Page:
Exercise
Suppose that f:\mathbb{R}^2 \to \mathbb{R} is a differentiable function at the point (a,b)\in \mathbb{R}^2 and that its instantaneous rates of change in the directions \mathbf{u} and \mathbf{v} are known. Show that if \mathbf{u} and \mathbf{v} are not parallel, then it is always possible to infer f's rates of change in the coordinate-axis directions.

Solution. The problem stipulates that we are given equations of the form

\begin{align*}u_1 f_x(a,b) + u_2 f_y(a,b) &= c_1 \\ v_1 f_x(a,b) + v_2 f_y(a,b) &= c_2\end{align*}

for some numbers u_1, u_2, c_1, v_1, v_2, c_2. This system may be written in matrix form as

\begin{align*}\begin{bmatrix} u_1 & u_2 \\\ v_1 & v_2 \end{bmatrix} \begin{bmatrix} f_x(a,b) \\\ f_y(a,b) \end{bmatrix} = \begin{bmatrix} c_1 \\\ c_2 \end{bmatrix}.\end{align*}

Since \mathbf{u} and \mathbf{v} are not parallel, they span \mathbb{R}^2. Therefore, the matrix \begin{bmatrix} u_1 & u_2 \\\ v_1 & v_2 \end{bmatrix} is invertible, and the solution of is \begin{bmatrix} u_1 & u_2 \\\ v_1 & v_2 \end{bmatrix}^{-1}\begin{bmatrix} c_1 \\\ c_2 \end{bmatrix}.

Exercise
Consider a differentiable function f from \mathbb{R}^2 to \mathbb{R} and a point where f is differentiable with nonzero gradient. The number of directions in which f increases maximally from that point is . The number of directions in which f decreases maximally from that point is . The number of directions in which f remains approximately constant is .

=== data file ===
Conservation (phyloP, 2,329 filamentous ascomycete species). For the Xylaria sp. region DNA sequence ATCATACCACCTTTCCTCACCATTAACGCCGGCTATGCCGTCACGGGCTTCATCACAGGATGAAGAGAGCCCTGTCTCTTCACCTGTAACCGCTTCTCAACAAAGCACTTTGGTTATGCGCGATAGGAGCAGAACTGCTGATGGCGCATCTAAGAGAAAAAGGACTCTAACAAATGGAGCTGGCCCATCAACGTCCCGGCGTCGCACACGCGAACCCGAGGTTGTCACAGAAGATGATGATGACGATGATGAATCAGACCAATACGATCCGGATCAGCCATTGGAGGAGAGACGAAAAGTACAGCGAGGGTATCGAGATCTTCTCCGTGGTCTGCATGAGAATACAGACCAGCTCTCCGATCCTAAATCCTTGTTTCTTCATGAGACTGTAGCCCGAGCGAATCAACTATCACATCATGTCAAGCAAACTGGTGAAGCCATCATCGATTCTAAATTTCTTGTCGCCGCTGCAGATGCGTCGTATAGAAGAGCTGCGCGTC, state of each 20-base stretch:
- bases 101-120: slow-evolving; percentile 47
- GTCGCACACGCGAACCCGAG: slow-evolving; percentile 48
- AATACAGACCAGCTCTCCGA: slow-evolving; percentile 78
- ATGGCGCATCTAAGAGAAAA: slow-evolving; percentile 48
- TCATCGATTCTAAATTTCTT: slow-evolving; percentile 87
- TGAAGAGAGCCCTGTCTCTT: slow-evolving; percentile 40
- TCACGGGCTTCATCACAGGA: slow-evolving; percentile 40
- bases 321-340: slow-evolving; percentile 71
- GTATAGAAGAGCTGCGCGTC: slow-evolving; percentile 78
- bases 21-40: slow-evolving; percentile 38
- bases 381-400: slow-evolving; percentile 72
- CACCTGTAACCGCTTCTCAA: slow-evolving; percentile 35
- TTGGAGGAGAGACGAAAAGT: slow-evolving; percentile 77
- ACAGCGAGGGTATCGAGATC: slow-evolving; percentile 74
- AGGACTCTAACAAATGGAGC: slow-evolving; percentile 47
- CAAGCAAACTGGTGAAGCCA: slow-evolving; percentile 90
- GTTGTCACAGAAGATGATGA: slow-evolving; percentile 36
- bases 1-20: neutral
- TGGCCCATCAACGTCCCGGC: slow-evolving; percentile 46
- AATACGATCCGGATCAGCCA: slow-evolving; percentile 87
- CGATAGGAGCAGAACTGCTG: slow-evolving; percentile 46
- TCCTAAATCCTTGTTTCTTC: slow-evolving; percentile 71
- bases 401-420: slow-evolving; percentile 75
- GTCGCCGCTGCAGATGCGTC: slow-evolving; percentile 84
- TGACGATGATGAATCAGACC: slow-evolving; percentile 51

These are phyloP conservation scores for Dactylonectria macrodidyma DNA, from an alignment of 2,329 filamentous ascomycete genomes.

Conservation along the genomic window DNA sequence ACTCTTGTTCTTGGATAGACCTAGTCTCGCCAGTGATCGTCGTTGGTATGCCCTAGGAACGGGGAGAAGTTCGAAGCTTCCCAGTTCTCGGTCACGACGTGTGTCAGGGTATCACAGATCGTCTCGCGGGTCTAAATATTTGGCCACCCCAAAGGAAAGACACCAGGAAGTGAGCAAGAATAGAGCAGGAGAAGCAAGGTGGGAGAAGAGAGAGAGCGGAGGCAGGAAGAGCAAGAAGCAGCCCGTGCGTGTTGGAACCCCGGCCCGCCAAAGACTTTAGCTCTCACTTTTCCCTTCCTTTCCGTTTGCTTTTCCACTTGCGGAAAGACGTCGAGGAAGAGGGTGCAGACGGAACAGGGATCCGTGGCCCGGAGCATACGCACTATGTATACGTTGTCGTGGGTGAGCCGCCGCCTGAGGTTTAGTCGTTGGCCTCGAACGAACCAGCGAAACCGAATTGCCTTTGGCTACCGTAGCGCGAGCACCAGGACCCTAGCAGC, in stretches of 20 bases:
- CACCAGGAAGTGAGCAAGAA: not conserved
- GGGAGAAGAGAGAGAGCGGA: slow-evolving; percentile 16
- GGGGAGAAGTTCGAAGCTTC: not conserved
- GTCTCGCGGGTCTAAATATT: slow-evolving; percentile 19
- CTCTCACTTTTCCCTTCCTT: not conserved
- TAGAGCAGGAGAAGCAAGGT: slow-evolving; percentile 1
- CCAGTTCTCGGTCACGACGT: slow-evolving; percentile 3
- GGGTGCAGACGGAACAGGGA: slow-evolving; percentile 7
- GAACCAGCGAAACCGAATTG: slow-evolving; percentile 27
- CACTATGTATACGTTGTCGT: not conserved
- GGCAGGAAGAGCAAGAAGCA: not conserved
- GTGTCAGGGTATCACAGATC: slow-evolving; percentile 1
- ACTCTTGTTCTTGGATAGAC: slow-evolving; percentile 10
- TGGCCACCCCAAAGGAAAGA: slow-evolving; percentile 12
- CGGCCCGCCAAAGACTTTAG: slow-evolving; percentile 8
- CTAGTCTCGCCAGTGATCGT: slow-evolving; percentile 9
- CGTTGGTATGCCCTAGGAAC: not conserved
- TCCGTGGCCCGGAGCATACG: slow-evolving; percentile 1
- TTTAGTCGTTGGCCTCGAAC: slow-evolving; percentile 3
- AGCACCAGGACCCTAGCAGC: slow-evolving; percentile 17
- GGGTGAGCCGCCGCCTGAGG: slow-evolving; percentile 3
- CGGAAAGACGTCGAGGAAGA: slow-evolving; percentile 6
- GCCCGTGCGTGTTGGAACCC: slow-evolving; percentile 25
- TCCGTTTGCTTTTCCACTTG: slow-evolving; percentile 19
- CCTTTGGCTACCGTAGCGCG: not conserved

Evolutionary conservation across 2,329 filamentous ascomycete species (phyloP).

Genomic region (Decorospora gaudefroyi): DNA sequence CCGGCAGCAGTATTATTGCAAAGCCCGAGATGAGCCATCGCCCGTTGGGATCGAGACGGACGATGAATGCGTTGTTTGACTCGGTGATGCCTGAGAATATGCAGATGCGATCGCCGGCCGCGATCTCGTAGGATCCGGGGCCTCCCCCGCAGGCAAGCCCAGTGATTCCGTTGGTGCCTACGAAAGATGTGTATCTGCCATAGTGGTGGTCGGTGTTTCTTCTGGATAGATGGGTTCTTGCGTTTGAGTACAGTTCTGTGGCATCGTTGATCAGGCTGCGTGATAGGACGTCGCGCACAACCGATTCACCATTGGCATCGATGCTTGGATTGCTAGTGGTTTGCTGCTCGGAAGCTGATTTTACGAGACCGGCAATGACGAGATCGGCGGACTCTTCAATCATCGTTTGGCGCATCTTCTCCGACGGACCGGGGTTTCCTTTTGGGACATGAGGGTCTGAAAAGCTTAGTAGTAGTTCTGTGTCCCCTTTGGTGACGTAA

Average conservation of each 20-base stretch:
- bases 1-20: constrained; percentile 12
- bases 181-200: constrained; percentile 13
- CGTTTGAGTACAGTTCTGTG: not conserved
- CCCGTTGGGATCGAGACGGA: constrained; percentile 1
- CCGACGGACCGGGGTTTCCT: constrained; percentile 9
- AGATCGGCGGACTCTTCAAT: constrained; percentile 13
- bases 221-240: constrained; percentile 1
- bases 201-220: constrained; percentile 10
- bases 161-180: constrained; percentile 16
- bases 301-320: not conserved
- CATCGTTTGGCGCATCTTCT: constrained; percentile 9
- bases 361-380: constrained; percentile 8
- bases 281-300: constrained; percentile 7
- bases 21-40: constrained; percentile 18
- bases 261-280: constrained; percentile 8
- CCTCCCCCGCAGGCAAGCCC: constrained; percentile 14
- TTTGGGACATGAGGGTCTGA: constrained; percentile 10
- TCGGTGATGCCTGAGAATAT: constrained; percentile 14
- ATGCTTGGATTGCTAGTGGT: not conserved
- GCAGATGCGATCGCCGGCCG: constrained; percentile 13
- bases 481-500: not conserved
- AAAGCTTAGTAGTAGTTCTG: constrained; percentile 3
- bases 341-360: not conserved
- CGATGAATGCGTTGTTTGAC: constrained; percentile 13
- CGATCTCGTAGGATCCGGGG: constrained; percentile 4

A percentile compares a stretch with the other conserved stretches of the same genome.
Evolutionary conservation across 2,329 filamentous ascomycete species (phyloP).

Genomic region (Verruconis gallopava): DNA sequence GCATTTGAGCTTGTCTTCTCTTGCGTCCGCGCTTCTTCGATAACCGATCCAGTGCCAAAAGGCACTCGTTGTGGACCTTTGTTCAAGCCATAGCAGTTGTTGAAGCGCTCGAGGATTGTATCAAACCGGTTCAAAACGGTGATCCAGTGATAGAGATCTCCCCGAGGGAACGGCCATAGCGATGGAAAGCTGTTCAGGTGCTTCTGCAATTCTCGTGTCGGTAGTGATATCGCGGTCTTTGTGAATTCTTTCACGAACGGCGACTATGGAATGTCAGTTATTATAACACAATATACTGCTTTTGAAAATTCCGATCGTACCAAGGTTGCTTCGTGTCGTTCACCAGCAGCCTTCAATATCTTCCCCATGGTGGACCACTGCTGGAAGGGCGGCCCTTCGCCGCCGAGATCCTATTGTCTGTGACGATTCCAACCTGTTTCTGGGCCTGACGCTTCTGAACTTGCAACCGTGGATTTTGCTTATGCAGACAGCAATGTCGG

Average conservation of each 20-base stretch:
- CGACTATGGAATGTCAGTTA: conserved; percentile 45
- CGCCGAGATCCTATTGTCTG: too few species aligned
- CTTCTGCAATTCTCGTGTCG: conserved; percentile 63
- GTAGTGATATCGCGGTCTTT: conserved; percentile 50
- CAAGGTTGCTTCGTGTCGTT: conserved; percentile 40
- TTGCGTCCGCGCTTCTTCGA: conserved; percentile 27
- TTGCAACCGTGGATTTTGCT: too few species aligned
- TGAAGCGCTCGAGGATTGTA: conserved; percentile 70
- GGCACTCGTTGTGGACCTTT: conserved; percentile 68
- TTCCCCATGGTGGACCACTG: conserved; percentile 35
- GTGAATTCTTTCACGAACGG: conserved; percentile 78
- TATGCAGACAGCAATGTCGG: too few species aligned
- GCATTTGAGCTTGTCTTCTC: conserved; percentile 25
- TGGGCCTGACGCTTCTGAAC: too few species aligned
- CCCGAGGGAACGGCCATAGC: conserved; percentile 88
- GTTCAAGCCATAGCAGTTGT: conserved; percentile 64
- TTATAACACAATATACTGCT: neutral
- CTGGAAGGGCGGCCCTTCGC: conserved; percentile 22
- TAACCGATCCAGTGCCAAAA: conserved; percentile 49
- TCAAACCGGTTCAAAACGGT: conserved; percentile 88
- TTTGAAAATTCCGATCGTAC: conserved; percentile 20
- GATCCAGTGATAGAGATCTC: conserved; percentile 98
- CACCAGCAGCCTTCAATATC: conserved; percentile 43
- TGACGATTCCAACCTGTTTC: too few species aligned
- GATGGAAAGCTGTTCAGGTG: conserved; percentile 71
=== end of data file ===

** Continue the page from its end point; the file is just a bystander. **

Solution. f increases maximally in the direction of its gradient and decreases maximally in the opposite direction. It remains approximately constant in the two directions orthogonal to its gradient.

Exercise
Consider a differentiable function f from \mathbb{R}^3 to \mathbb{R} and a point where f is differentiable with nonzero gradient. The number of directions in which f increases maximally from that point is . The number of directions in which f decreases maximally from that point is . The number of directions in which f remains approximately constant is .

Solution. f increases maximally in the direction of its gradient and decreases maximally in the opposite direction. It remains approximately constant in the plane of directions orthogonal to its gradient. Since a plane contains infinitely many directions, the number of directions in which f remains approximately constant is infinite.

Second-order differentiation

We can take the notion of a gradient, which measures the linear change of a function, up a degree. The Hessian of a function f: \mathbb{R}^n \to \mathbb{R} is defined to be the matrix